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Statement by the United Nations Special Rapporteur on Disability
on the occasion of International Women’s Day

March 8, 2005


Over the past 10 years, since the Fourth World Conference for Women, Beijing 1995, countries have made tremendous strides in the area of women’s development and women’s rights. A review of the activities for this period reveals a number of country strategies and national action plans that have dealt with the 12 “critical areas of concern” regarding women’s lives, health, safety, employment and rights.

In 2000 the Millennium Development Goals reiterated the most critical areas relating to girls and women, namely literacy and education, poverty and health. Once again countries expressed commitment to the Goals and their intention to meet them by 2015.

The achievements of women in the past ten years have been impressive; from increased participation in politics and other areas of public life to higher enrolment rates of girls in education. Even in developing countries women have gained status and rights.

These are achievements to be celebrated. They are also achievements that bode well for the future. However, on the occasion of International Women’s Day, I am compelled to share what I have gleaned from my observations and experiences reviewing the situation of persons with disabilities and my work on monitoring the implementation of the Standard Rules.

In most countries of the world, and not exclusively in developing countries, women with disabilities have yet to be considered part of the general population when it comes to rights and development.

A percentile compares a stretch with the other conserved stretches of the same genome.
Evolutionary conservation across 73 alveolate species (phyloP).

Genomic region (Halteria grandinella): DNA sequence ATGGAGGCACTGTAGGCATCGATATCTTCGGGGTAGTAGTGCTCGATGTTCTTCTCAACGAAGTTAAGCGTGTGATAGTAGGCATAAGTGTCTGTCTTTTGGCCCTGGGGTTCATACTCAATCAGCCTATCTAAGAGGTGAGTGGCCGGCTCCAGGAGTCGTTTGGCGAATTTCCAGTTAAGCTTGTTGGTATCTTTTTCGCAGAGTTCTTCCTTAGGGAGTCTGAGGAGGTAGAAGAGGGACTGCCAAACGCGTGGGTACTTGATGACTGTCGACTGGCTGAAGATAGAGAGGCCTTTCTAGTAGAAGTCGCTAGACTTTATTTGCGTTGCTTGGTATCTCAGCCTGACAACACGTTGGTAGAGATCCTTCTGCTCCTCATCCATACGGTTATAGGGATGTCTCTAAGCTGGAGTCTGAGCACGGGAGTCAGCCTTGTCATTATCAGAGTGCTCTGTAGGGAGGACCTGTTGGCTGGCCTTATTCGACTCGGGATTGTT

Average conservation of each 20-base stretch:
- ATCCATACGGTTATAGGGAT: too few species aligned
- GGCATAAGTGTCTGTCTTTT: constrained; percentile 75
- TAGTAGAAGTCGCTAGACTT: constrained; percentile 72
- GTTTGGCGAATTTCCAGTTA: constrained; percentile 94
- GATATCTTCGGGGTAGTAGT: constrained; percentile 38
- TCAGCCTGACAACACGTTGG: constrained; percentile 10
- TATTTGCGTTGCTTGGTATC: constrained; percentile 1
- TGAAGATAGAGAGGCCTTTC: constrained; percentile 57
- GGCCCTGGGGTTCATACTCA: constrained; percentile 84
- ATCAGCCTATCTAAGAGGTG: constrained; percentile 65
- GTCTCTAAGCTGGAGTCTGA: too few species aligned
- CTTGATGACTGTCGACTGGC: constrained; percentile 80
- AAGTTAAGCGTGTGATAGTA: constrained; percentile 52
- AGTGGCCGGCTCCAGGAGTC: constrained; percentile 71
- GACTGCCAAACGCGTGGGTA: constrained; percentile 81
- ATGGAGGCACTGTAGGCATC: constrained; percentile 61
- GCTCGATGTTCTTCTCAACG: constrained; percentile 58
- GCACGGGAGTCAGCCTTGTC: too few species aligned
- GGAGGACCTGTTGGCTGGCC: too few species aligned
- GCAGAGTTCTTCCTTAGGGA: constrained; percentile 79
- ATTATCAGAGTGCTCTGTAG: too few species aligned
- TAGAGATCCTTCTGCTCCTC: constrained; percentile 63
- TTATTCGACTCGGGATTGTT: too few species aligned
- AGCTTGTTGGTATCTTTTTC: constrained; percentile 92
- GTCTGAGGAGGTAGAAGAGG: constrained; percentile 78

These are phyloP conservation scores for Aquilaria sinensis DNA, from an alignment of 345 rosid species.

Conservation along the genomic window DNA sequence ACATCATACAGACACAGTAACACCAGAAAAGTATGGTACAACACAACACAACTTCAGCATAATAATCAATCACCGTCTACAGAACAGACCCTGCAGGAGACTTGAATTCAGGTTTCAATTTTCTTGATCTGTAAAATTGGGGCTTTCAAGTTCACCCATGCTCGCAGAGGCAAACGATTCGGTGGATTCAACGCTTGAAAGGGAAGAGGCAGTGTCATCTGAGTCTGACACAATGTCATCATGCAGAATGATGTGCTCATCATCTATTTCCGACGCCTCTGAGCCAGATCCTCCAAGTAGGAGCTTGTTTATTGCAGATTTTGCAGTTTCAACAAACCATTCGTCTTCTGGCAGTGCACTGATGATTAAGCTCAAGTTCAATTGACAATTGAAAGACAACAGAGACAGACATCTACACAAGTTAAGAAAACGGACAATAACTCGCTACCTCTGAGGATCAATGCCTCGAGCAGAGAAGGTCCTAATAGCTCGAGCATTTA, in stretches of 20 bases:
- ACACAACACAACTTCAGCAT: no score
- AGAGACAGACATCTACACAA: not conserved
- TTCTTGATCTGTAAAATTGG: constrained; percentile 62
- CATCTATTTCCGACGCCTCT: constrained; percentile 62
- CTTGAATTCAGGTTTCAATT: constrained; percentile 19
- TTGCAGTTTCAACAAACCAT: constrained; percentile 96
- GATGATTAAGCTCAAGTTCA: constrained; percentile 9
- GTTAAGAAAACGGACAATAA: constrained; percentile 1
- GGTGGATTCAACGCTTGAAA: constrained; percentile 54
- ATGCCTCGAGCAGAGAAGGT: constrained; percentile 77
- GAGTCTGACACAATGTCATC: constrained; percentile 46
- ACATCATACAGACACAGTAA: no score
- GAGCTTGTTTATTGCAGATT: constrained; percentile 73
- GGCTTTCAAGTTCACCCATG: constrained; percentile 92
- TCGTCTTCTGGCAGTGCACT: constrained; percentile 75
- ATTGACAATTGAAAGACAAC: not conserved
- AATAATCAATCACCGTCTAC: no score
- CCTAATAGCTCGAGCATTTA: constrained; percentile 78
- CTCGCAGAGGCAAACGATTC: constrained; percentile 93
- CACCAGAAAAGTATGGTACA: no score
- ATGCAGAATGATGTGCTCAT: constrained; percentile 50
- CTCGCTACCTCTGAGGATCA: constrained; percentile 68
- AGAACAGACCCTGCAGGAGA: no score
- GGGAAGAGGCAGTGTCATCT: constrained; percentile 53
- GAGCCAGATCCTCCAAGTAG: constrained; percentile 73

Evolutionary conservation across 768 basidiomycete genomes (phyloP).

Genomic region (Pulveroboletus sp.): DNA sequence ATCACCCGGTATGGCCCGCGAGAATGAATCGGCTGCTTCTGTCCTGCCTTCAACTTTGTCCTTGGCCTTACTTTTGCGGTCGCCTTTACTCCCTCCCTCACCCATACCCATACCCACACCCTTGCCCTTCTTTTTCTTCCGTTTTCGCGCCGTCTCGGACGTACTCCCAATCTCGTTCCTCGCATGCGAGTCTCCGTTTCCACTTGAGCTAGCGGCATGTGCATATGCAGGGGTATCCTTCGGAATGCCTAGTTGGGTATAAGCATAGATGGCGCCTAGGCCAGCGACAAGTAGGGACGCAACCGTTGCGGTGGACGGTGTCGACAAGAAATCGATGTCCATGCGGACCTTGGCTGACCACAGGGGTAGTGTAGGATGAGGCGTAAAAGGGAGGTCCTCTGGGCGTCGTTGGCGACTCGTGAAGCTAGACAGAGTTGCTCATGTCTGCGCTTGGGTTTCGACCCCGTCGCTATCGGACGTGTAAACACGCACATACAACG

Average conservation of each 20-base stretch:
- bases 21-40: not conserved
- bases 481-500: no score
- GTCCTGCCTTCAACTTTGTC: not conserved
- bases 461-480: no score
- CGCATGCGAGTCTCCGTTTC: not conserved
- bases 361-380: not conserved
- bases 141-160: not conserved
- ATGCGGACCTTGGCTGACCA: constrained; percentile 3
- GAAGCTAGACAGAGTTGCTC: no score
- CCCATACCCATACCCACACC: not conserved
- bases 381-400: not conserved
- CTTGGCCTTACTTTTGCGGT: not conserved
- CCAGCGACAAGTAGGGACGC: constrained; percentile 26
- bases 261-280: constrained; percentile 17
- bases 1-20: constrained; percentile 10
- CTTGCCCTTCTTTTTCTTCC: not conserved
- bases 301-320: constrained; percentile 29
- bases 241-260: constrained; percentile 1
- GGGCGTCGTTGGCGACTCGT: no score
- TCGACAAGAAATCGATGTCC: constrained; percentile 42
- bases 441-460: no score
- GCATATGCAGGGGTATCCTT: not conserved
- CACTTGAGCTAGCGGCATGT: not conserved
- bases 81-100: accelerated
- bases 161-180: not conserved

The 12 areas of critical concern of the Beijing Platform for Action does not mention the women with disabilities—the most vulnerable of the female population in any given country, society or community. The same invisibility that afflicts disabled women at the level of local and national communities, also plagues them when it comes to the international, national and community development agenda.

One of the most dismaying discoveries I have made in the past year, was that UNIFEM—an organization concerned with advancement of women and dealing with all aspects of women’s rights—has no programmes dealing with the rights, needs, issues of women with disabilities.

Girls and women, despite the advancements they have made, still suffer discrimination, violence, deprivation, abject poverty, inadequate health care, poor education and fewer opportunities for participation in all aspects of social and public life than boys and men. In the same way, persons with disabilities generally, suffer equally from discrimination, deprivation and denial of opportunities.